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Not Forgetting

An edited post I wrote on 9/11 four years ago.

I Think I'm Funny

I’m not always the most supportive of America’s system of government, mostly because greed and corruption disgust me and that’s what our country is run by. And there are times when I get so frustrated that I want to pick up and move to Italy on a whim. But I don’t think any of that warrants fostering any negativity towards 9/11 and what it has come to stand for. It’s one of those dates that everyone will remember exactly where they were, what they were doing, and what they were thinking. (I was in 7th grade history with Mrs. Kane watching the planes hit the towers because we accidentally turned on TV. My class joked and made sarcastic noises, thinking it was a clip of a video game or something. Then our principal told us to turn off the TVs and computers and we were stuck in ignorance for the rest…

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Discrimination in the Form of Kim Davis

kimdavisEvery now and then a craze sweeps through current events and grabs my attention, leading me to become obsessed. I research everything surrounding the topic: what happened before, during, and what’s projected to happen after it passes over. My most recent news-related addiction was with Rachel Dolezal, but now I’ve become fixated on the bigoted Kentucky clerk that is refusing marriage licenses to gay (and straight) couples, Kim Davis.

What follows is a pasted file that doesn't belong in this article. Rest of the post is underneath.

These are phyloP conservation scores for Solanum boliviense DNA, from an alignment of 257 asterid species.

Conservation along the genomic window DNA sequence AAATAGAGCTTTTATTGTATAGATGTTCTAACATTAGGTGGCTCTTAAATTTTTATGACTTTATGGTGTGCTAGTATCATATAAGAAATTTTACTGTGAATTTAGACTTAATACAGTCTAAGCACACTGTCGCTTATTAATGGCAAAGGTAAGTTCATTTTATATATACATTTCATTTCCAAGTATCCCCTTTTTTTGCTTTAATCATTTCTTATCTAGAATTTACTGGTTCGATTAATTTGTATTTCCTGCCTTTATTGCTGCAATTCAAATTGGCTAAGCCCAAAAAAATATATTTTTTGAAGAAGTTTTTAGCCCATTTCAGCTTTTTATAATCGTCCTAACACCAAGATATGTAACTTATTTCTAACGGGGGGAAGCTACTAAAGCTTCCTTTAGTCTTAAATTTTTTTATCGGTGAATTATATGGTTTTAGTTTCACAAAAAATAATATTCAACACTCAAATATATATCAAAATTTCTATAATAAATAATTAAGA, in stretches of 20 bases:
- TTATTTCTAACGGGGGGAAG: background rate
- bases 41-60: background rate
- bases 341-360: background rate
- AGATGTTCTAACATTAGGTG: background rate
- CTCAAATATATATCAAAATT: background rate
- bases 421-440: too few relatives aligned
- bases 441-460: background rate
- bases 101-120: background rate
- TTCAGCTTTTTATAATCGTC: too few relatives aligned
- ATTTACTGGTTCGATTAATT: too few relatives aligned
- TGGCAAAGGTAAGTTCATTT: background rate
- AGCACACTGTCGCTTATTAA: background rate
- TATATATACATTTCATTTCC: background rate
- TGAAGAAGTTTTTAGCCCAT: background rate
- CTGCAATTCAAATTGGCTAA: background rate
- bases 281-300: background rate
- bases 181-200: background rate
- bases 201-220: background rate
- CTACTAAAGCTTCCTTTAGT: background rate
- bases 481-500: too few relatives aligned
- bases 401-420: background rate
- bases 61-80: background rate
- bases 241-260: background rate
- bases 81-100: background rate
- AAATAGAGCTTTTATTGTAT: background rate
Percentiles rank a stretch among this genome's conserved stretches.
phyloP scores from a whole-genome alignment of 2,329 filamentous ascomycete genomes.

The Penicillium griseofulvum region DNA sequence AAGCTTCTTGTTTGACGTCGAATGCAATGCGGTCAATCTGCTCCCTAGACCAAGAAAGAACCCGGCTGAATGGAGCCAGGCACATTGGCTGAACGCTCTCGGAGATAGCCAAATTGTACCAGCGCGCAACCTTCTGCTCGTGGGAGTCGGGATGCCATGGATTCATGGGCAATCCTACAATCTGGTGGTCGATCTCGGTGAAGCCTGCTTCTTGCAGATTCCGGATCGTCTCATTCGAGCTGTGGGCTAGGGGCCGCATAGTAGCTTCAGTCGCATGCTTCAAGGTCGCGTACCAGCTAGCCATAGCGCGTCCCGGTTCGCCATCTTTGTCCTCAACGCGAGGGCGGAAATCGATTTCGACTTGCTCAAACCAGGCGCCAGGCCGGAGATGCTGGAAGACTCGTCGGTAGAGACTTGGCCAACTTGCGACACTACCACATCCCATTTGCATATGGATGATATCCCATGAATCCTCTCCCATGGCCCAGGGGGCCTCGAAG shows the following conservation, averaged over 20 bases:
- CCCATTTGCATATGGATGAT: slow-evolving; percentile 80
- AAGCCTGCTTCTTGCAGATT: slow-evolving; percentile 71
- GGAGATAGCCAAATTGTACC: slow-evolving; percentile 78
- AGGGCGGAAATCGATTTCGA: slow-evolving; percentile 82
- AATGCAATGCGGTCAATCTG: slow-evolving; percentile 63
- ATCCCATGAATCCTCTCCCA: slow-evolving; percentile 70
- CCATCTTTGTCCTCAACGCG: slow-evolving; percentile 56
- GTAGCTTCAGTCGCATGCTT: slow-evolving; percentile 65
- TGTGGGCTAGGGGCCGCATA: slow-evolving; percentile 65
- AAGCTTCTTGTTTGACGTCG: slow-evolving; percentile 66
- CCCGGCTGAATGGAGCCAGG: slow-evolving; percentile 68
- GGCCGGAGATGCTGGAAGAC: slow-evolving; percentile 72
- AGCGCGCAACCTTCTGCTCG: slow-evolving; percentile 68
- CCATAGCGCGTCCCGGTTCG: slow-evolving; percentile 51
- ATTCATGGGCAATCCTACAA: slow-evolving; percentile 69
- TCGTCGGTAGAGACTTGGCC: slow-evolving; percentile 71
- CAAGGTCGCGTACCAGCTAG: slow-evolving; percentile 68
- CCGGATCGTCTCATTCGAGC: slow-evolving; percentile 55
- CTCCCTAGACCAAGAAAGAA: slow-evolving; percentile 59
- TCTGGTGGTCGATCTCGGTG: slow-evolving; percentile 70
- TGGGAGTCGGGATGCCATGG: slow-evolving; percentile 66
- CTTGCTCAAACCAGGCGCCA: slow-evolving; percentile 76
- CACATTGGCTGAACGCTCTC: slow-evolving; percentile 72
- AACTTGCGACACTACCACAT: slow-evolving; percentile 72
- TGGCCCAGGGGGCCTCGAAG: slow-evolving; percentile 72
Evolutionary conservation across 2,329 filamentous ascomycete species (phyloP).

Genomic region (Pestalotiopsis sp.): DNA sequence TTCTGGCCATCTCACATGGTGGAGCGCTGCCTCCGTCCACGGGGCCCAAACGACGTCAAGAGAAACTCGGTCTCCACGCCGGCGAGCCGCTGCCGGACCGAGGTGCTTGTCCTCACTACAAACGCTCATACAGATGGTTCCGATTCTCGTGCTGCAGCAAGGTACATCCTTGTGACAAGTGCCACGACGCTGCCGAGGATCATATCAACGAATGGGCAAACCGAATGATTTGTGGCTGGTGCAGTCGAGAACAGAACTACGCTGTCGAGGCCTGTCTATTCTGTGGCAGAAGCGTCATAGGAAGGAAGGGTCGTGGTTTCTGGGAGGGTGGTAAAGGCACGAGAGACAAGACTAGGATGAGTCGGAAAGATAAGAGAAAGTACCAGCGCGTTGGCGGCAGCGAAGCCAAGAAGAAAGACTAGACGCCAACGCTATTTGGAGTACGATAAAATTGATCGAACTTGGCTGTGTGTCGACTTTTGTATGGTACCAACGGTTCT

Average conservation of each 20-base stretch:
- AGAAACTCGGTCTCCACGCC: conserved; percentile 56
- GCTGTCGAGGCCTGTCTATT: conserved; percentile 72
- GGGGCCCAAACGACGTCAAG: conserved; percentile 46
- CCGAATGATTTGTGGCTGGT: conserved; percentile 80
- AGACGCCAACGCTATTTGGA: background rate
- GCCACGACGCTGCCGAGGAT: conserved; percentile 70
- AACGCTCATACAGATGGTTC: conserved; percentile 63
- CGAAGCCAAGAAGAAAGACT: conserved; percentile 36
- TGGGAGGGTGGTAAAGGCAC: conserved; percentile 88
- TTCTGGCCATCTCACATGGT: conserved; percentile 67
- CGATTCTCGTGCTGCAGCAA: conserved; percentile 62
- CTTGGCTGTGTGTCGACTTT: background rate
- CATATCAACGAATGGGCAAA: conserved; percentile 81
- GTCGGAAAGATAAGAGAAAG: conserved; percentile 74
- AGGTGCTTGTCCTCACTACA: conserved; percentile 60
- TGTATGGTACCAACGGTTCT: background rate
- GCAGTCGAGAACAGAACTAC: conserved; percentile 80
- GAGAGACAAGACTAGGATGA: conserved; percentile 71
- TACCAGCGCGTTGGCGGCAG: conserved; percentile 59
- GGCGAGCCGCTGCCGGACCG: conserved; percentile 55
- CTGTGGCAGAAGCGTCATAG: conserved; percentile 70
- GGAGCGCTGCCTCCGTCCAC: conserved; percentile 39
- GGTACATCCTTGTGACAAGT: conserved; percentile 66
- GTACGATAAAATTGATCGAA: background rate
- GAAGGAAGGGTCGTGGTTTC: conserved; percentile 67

When it comes down to it, it’s hard for me to process exactly what has Kim Davis so upset. She’s been married four times herself, cheated on her partners, and only became religious within the last four years. The hypocrisy is glaringly apparent to anyone who’s read more than a paragraph about her past, however, being “born again” has absolved her of any sins. Aside from that though, the way she acts is just disrespectful—there’s no rationale behind her actions that quite explains why she thinks gay marriage is so wrong. And I guess this is true for many highly religious folks, but it’s hard for me to grasp when I really try to think about it. Despite being raised Catholic, I never actually read the Bible in its entirety so I’m possibly missing something, but in all the religion classes I went to until I was confirmed, I don’t ever recall someone telling me that gay marriage or a gay lifestyle was wrong. The central point seemed to focus around “be nice to everyone and that makes you a good person,” but somehow that’s become so skewed in any religious societies and has turned into “be exactly like me and I’ll be nice to you and we’ll be good people together” instead.